Using Data Science to Transform Information into Insight

3 Facts I Bet You Didn’t Know about Data Science and Scientists:

 

  1. Data scientists are not mystical practitioners of magical arts.
  2. Data scientists are “sexy” according to a recent Harvard Business Review article.
  3. Data science can “call presidential races, reveal more about your buying habits than you’d dare tell your mother, and predict just how many years those chili cheese burritos have been shaving off your life.”

I learned these facts minutes after picking up John Foreman’s new book Data Smart: Using Data Science to Transform Information into Insight.  Data Smart is the textbook for anyone wanting to turn raw data into action that makes a difference.

John is the Chief Data Scientist for MailChimp.com, the email service powering subscriptions marketing campaigns.  MailChimp also powers blogs like this one, allowing you to sign up and receive blog posts in your inbox.  John has also worked with a range of organizations from the FBI and Department of Defense to global corporations including Coca-Cola and Intercontinental Hotels.  You can follow him on Twitter @John4man.

Data Smart by John ForemanJohn, who did you write this book for?

I wrote Data Smart for anyone who wants to learn the cutting edge analytic techniques that businesses like Amazon and Facebook are using to turn their data into revenue.

And when I say “learn,” I don’t mean just “learn about.” In Data Smart, readers use actual techniques, such as artificial intelligence and data mining, to solve real business problems. That way the reader can get a sense of how to apply them to their own work. Think of the book as on-the-job training.

That’s why each chapter works through a data science technique in Excel – spreadsheets are a safe environment that readers feel comfortable working and following along in.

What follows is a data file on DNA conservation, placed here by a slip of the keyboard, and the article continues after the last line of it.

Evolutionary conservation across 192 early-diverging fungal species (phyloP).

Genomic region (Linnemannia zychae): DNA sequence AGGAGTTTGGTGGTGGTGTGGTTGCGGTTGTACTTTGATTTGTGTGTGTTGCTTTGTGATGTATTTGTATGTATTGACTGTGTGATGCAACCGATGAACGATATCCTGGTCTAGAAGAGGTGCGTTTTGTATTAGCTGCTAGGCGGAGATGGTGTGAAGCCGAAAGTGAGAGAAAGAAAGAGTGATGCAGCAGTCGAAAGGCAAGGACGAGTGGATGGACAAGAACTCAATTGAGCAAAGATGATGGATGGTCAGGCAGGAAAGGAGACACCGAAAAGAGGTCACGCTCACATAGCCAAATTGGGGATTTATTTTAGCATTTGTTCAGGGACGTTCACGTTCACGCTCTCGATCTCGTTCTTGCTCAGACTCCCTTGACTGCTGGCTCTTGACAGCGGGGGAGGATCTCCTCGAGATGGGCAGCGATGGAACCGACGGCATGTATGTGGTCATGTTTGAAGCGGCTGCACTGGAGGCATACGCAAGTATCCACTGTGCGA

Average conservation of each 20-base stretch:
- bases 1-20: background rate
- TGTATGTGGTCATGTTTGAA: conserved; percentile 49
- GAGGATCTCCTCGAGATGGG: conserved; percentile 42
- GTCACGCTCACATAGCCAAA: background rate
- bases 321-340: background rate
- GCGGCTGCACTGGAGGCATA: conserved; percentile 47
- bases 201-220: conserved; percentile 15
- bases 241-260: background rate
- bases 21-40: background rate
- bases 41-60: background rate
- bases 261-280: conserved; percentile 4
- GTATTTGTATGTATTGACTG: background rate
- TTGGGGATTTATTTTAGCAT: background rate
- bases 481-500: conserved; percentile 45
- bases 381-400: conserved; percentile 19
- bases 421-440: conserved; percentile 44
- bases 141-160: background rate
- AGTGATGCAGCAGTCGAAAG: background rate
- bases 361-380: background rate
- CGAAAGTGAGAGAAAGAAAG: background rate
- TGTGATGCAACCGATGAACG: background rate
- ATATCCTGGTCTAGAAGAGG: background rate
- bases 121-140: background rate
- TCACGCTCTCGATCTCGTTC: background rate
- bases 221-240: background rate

He who would search for pearls must dive below. -John Dryden

I wrote Data Smart for anyone from business intelligence analysts to programmers to quantitative marketers to sports analysts to C suite executives. For anyone who truly wants to learn analytics, this is the most accessible book for gaining a foothold in the discipline.

Misconceptions about Data Science

Give us your definition of data science.  What’s the biggest misconception people have about your field?

Data science is the use of transactional business data (think sales data, website traffic, social interactions, ad conversion data, employee performance data, etc.) to make decisions that result in revenue growth for the business.

There are a few big misconceptions about data science. First, the field isn’t just for those who do online advertising (e.g. Facebook, Twitter, or Google). No, a brick and mortar mom-and-pop shop can benefit from artificial intelligence models too. For instance, if you run a hotel, being able to forecast demand in light of your prices and competitors’ prices is invaluable. And that’s true whether you’re a single hotel or Intercontinental.

Second, you don’t need a Ph.D. to do data science. Some of these techniques, like customer segment detection, are analytically tough, but anyone with the motivation and some spreadsheet skills can learn how to do it.